Mark Your Calendars

Upcoming Meetings

Quarterly meetings with the public on Excellence for All are scheduled for March and May. The dates for these meetings are listed below. Locations for May meetings will be determined at a later date.

Topics: Student Assignment and Math Update
Saturday, March 21, from 10 a.m. to noon
John Stanford Center, Auditorium
2445 3rd Ave. S.
Seattle, WA 98134

Tuesday, March 24, from 6:30 to 8:30 p.m.
Urban Impact, Main Office
7728 Rainier Ave. S.
Seattle, WA 98118

Thursday, March 26, from 6:30 to 8:30 p.m.
Ballard High School, Library
1418 N.W. 65th St.
Seattle, WA 98117

º Tuesday, May 5, from 6:30 to 8:30 p.m.
º Thursday, May 7, from 6:30 to 8:30 p.m.
º Saturday, May 9, from 10 a.m. to noon

(=I was wondering about the location for the meeting next Tuesday, Urban Impact. Why not a school? I don't know. Here's what Urban Impact's website says:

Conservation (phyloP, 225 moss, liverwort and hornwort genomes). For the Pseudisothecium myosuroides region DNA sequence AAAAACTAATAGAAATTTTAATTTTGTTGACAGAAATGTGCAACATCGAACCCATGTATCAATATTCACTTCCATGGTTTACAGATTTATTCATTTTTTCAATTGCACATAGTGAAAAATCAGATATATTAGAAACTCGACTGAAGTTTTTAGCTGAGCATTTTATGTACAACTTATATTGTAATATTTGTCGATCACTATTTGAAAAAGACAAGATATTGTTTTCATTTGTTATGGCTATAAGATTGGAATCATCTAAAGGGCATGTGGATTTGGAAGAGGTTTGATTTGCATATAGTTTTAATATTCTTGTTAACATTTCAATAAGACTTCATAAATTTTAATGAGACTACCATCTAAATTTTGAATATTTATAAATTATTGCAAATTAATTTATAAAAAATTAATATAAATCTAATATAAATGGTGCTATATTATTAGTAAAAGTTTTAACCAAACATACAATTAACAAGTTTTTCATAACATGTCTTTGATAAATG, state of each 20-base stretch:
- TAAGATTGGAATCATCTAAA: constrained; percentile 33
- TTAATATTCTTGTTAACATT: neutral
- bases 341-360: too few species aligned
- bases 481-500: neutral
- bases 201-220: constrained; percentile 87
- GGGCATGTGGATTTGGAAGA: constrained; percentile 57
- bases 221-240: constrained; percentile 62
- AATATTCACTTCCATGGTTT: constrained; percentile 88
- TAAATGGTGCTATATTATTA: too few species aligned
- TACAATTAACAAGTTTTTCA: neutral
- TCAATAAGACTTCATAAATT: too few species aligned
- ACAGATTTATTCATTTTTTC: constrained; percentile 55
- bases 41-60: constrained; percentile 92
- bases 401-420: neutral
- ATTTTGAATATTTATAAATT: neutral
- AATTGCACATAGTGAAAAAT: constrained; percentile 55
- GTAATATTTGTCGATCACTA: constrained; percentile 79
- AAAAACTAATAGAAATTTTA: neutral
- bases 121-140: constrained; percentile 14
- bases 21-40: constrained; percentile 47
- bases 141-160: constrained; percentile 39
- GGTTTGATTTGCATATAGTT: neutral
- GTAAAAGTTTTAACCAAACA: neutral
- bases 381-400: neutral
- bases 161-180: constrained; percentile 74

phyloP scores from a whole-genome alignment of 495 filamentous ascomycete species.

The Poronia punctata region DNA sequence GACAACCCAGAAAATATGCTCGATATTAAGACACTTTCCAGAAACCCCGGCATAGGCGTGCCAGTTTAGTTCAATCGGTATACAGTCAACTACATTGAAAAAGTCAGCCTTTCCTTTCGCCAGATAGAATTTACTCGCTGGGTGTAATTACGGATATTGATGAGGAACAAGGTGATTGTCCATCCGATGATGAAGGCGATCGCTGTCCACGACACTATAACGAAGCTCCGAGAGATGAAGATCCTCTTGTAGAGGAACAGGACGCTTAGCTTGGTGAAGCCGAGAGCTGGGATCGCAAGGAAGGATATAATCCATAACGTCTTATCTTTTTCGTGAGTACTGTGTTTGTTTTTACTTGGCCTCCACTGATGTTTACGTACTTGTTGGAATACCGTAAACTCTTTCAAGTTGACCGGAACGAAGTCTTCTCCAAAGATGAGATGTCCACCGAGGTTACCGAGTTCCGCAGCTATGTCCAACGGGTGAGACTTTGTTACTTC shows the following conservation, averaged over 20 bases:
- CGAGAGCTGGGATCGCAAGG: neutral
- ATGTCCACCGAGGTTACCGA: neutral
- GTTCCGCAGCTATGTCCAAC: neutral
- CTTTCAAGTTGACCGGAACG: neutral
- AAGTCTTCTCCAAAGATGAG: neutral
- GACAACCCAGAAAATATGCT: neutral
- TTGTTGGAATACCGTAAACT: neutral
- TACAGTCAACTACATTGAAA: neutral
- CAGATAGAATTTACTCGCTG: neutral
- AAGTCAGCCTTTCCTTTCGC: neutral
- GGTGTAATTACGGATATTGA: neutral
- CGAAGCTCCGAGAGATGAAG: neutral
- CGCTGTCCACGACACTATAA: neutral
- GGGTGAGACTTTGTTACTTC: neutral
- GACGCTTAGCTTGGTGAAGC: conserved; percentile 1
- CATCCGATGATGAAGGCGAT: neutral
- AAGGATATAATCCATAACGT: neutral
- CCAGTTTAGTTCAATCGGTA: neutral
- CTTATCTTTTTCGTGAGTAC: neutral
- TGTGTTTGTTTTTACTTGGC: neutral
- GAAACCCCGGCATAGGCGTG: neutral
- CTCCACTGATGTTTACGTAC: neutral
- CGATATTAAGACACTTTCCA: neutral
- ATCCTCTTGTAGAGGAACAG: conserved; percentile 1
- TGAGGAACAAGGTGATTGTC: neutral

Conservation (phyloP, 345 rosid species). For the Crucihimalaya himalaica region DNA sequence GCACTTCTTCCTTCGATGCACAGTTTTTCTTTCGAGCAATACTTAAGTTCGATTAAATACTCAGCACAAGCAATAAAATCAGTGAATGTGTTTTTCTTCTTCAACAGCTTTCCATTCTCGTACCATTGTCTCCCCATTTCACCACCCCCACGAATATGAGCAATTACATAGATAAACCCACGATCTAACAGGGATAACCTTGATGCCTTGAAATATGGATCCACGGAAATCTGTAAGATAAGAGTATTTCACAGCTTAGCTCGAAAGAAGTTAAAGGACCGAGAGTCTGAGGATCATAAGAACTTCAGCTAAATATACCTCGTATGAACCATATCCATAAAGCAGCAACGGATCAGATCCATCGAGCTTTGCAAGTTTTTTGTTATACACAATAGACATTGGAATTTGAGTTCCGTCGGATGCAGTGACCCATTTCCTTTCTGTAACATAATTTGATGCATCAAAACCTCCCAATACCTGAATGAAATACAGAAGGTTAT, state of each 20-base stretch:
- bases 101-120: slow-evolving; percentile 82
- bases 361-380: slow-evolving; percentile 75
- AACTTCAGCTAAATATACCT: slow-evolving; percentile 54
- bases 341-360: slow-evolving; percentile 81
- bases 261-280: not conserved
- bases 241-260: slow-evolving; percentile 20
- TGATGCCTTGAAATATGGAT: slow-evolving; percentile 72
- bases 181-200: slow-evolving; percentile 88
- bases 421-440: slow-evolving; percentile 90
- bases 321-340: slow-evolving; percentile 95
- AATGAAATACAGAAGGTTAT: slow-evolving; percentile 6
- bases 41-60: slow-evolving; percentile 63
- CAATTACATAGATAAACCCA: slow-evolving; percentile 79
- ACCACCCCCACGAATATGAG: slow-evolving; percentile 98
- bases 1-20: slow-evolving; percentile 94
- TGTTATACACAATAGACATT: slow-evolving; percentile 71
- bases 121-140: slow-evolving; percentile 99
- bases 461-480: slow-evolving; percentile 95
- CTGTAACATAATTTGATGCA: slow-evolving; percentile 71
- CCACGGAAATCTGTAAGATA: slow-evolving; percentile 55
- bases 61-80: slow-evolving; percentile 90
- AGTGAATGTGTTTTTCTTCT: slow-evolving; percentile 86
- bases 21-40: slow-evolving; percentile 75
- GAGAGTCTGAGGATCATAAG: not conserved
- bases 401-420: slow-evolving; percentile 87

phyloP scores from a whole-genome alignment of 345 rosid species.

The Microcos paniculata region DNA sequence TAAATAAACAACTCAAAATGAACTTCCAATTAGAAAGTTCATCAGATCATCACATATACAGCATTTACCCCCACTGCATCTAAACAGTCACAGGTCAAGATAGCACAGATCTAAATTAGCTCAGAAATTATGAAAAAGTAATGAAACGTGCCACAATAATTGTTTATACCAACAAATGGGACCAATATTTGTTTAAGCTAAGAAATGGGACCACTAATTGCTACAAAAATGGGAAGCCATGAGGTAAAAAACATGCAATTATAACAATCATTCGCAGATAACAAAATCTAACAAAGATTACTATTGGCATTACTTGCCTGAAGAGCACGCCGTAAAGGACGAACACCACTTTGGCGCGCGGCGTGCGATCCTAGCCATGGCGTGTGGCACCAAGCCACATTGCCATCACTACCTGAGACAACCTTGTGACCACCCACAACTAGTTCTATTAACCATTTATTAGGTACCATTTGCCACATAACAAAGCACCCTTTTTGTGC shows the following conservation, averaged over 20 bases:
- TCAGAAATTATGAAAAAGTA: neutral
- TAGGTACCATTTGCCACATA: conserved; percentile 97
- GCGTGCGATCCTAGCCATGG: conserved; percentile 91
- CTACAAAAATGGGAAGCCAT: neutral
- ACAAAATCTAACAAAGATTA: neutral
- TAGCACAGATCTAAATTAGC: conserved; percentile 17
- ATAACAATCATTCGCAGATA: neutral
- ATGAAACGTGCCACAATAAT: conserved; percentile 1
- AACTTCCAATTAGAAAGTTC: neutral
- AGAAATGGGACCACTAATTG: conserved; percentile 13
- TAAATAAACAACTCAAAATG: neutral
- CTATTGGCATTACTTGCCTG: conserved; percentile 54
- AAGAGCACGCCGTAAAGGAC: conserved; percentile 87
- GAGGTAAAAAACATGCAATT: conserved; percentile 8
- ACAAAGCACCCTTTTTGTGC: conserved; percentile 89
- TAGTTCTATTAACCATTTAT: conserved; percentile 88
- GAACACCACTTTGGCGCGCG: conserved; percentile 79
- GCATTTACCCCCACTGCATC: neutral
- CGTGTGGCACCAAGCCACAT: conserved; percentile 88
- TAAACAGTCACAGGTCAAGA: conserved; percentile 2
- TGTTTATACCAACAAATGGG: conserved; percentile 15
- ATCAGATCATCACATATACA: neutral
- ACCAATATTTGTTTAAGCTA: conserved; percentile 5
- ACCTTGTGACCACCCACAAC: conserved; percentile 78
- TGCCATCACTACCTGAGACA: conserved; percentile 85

"The mission of Urban Impact is to strengthen families and raise servant leaders by building life-changing relationships that encourage good health, quality education, economic opportunity, and a Christ-centered faith."

Interesting. I'm sure it'll all be a separation of church and State.

From Beth's previous post: "DeBell says we have "some challenges in having a fully-developed model" in time for the vote in June".

Question for Tracy Libros: where are you in this model and what are your thoughts?


whittier07 said…
I think that both Beth & Melissa had indicated in another post that they thought the district might do away with "sibling" as the first assignment tiebreaker?

The most recent outline of the new assignment plan still shows "sibling" as the number one tiebreaker, followed by attendance school. Do you still have a feeling that the district might not honor sibling assignments at non-attendance schools in the future? I have a child that is registered to start K next year, but he's not really ready and I was thinking of waiting until 2010 but I'd really hate to end up with kids at two different schools. ARGH!